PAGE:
the pickling bath. The aqueous alkaline scrubber may contain sodium hydroxide or
calcium hydroxide, for example, and the salt products formed, e.g. NaNO3
or CaSO4, can be concentrated and discarded as solid/liquid conventional
waste. The alkaline solution also neutralises any acid, i.e. HF and HNO3,
that may have been carried out of the pickling tank. This is obviously important
since it can be very detrimental for such free acids to pass beyond the initial
stage of treatment.
The gaseous effluent from the initial scrubber now contains NOx
and SOx primarily in their lower oxidation state, i.e. NO and SO2.
The effluent is passed to a conventional ozone treatment apparatus that can take
any configuration. In general, the apparatus can comprise a passage, for example
a conduit, to the subsequent step of sufficient length to permit thorough mixing
of gases and reaction between the effluent and ozone so that the low oxidation state
compounds are oxidised to a higher oxidation state.
The ozone is generated by passing oxygen or air through a conventional
generator and can be introduced into the ozone treatment zone at or soon after the
point where the effluent withdrawn from the scrubber is introduced into the treatment
zone. In general, it is preferred to equip the ozone treatment zone with a conventional
analyser device that measures the NOx content of the effluent exiting
the scrubber and adjusts the ozone content in the incoming ozone mixture, i.e. by
controlling the production of ozone, or its flow rate as necessary to provide the
correct concentration for the NOx content in the effluent. A decided
advantage of the process of the invention is that, by combining the initial scrubber
step with the ozone treatment and the subsequent scrubber step to be described,
the amount of active reactant in all steps, i.e. the aqueous scrubber solution and
ozone, respectively, is reduced in comparison to conventional usage.
The gaseous effluent from the ozone treatment is passed to a second
aqueous scrubber, also preferably an aqueous alkaline solution. As above, the water
dissolves the higher forms of NOx and SOx to form corresponding
acids which can be recycled to an acid storage or treatment facility. Alternatively,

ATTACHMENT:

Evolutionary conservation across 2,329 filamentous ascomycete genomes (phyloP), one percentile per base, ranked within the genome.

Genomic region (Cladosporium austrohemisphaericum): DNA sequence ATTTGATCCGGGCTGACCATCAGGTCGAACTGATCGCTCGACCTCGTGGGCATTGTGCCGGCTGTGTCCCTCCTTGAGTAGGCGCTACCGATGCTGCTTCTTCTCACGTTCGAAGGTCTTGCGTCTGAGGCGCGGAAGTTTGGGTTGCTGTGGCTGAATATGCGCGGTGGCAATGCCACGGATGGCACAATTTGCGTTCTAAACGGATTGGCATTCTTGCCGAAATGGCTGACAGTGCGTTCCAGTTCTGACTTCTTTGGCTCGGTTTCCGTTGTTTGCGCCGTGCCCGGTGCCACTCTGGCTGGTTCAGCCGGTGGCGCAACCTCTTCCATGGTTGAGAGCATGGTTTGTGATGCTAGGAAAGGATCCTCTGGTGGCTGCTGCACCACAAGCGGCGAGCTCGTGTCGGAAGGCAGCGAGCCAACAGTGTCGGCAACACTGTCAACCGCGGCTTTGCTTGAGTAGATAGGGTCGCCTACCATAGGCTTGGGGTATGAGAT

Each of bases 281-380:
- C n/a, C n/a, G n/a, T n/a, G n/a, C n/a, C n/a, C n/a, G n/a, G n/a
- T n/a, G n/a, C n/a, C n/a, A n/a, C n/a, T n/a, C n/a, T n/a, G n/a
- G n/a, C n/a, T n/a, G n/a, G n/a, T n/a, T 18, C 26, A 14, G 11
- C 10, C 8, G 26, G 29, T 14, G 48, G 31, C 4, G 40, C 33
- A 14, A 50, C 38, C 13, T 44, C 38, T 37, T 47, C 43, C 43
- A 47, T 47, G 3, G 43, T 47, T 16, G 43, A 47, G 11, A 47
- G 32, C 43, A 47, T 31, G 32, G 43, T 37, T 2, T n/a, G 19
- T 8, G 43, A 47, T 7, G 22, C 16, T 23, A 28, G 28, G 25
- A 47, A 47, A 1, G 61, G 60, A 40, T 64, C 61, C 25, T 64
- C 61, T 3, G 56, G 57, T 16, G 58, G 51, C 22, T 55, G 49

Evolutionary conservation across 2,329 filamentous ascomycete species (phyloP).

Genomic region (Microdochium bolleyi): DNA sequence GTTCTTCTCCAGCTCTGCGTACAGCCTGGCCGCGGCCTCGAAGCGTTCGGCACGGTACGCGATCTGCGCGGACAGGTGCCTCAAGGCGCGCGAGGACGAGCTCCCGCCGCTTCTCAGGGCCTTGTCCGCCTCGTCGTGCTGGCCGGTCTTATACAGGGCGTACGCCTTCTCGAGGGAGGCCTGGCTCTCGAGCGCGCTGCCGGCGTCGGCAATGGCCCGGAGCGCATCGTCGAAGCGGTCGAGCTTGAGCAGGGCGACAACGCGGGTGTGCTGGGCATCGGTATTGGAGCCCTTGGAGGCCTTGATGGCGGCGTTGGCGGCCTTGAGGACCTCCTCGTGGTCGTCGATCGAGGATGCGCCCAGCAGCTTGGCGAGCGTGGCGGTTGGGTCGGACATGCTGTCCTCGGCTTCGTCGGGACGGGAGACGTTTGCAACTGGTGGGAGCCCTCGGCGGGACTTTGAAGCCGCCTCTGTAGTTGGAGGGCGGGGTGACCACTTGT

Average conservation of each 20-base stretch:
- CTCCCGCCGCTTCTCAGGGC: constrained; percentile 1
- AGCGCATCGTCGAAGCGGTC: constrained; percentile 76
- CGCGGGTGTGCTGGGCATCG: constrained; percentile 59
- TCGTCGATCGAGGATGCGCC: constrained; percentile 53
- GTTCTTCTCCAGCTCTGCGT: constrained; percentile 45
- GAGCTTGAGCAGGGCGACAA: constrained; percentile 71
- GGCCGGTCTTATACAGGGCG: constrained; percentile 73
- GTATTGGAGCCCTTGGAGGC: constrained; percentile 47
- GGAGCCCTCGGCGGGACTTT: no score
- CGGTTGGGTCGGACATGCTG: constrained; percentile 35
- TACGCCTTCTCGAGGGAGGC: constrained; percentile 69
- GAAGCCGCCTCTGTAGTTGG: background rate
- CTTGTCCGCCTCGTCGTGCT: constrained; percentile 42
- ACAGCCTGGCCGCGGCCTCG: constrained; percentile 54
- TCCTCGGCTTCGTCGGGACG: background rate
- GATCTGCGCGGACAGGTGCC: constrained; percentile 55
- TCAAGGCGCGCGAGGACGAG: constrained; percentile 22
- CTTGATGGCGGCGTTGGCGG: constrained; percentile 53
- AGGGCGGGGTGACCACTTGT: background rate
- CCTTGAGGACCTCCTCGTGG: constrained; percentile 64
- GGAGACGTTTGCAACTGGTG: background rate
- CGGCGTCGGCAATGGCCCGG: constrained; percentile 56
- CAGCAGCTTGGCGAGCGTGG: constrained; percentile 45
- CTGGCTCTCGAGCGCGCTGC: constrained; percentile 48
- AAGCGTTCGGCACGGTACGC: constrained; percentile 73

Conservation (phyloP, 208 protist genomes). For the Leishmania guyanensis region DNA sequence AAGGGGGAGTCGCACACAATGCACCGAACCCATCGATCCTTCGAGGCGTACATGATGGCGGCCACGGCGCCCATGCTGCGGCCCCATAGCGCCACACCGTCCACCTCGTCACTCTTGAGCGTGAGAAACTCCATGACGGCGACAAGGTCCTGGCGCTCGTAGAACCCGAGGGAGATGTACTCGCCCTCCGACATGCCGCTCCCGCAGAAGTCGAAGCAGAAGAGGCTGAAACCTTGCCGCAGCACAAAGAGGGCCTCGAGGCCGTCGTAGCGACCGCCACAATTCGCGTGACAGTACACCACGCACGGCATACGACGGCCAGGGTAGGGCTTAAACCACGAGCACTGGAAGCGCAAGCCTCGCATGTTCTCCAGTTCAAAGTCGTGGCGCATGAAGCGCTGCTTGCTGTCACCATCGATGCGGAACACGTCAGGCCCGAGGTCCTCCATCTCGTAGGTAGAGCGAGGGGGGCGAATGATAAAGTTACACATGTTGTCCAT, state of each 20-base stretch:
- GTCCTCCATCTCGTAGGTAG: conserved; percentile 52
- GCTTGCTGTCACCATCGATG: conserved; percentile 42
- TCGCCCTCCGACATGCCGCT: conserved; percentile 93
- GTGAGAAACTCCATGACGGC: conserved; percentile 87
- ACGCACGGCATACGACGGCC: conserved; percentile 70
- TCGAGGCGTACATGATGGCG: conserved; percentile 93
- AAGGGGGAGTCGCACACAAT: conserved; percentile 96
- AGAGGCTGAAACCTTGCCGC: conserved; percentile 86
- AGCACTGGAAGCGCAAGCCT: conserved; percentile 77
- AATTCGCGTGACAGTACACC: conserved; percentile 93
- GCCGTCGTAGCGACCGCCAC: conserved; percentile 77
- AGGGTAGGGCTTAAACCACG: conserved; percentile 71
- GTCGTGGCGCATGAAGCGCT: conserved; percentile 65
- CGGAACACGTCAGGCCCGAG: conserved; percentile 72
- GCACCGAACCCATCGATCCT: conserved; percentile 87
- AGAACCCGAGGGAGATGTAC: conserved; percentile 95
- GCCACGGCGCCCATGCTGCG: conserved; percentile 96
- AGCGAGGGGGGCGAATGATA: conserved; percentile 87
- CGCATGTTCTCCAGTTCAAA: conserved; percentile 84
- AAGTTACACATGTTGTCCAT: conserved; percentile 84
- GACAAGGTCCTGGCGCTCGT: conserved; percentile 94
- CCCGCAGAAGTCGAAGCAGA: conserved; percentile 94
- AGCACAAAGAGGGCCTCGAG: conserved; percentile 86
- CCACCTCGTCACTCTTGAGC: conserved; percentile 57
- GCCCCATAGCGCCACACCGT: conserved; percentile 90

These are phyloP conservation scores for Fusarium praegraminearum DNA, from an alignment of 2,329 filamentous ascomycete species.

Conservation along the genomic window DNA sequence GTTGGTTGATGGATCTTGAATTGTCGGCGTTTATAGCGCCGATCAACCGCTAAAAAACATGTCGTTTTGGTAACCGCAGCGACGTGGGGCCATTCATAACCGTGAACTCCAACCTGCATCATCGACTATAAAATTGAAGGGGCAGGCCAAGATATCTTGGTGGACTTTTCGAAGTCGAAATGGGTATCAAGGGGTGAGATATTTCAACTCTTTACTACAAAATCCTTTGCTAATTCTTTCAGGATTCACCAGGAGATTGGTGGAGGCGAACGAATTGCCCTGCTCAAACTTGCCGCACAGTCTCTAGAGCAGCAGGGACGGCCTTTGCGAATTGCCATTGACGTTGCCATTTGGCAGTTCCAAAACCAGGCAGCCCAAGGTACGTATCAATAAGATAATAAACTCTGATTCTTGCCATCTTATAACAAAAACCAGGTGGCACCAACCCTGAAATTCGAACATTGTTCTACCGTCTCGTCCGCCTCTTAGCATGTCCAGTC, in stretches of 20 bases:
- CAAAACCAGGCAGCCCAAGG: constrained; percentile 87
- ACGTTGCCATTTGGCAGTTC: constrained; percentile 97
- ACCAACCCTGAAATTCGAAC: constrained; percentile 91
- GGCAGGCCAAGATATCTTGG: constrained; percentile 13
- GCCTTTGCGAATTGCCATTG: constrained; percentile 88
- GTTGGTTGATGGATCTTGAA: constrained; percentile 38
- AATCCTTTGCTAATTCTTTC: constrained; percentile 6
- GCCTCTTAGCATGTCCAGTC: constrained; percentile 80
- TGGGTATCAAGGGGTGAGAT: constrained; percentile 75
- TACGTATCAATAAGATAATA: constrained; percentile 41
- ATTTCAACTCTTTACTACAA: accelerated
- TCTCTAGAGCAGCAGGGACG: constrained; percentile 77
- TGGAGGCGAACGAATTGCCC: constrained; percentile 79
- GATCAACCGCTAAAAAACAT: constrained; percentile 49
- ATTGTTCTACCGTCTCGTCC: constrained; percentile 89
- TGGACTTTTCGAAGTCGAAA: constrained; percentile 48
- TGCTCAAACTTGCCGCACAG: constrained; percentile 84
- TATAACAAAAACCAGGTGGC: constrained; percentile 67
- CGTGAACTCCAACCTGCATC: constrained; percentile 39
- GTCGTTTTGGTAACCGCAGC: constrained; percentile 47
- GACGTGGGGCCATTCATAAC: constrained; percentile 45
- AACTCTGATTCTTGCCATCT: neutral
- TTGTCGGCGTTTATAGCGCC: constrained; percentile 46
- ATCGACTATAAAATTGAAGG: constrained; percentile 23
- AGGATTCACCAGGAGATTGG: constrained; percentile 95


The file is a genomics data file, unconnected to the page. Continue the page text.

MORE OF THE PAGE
the alkaline reacts therewith to form the corresponding neutralised salts which,
as above, can be transported to a conventional waste treatment plant. Since the
treatment in the ozone apparatus oxidises lower forms of NOx to higher
oxidation states and the second scrubber removes the higher oxidation states efficiently,
the effluent from the second scrubber contains less than about 20 vol.%, preferably
less than 10 vol.%, NOx and SOx present in the original effluent.
The effluent can then be emitted as any conventional smoke stack discharge.
The process provided in accordance with the invention is effective
in removing at least 80% by volume of the NOx and SOx present
in the metal pickling effluent utilising only from 0.7 to 1.4, preferably from 0.9
to 1.2, moles of ozone per mole of NOx plus SOx present in
the effluent. This represents an improvement in efficiency over previously known
As an additional step in the improved process of the invention, some
of the ozone produced from the ozone generator is also used to agitate the acid
bath. The ozone introduced can be supplemental to the air used already for this
purpose, or to replace it. The ozone gas flow will provide mechanical agitation
action, while the ozone present will react with the hydrogen bubbles formed during
the de-scaling reaction to form water by the reaction
H2 + O3 → H2O + O2.
The gas bubbles provide acid agitation for enhanced pickling and de-scaling
reaction by removing the hydrogen bubbles away from the metal surface and increasing
the effective area over which the metal is contacted with acid. Excess ozone also
reacts with the NOx and SOx fumes formed in the pickling process
to form higher order, and more soluble, nitrogen and sulphur oxides, thus enhancing
the efficiency of the first aqueous scrubber.
The process of the invention can be utilised to purify the gaseous
effluent stream from pickling processes with most metals, particularly the ferrous
metals, and with other processes involving the use of concentrated inorganic acids,
such as nitric acid, sulphuric acid and the like. In addition to the high efficiency
of removal of NOx and SOx provided by the process, it is advantageous
in that it removes toxic gas phase emissions and converts them to conventional weak
aqueous acids and salt solutions. The weak acids can be used in the acid plant already
present at the pickling facility. The waste salts formed can be discharged to the
salt solution treatment facility, which is also a conventional facility already
present at the pickling plant. By the use of the first scrubber and the ozone treatment,
the total oxidant consumption of the system is lowered compared to other recognised
processes. Finally, since the amount of ozone utilised is carefully controlled to
remain with the defined limit, the process of the invention does not suffer from
having ozone slip into the outlet gas stream.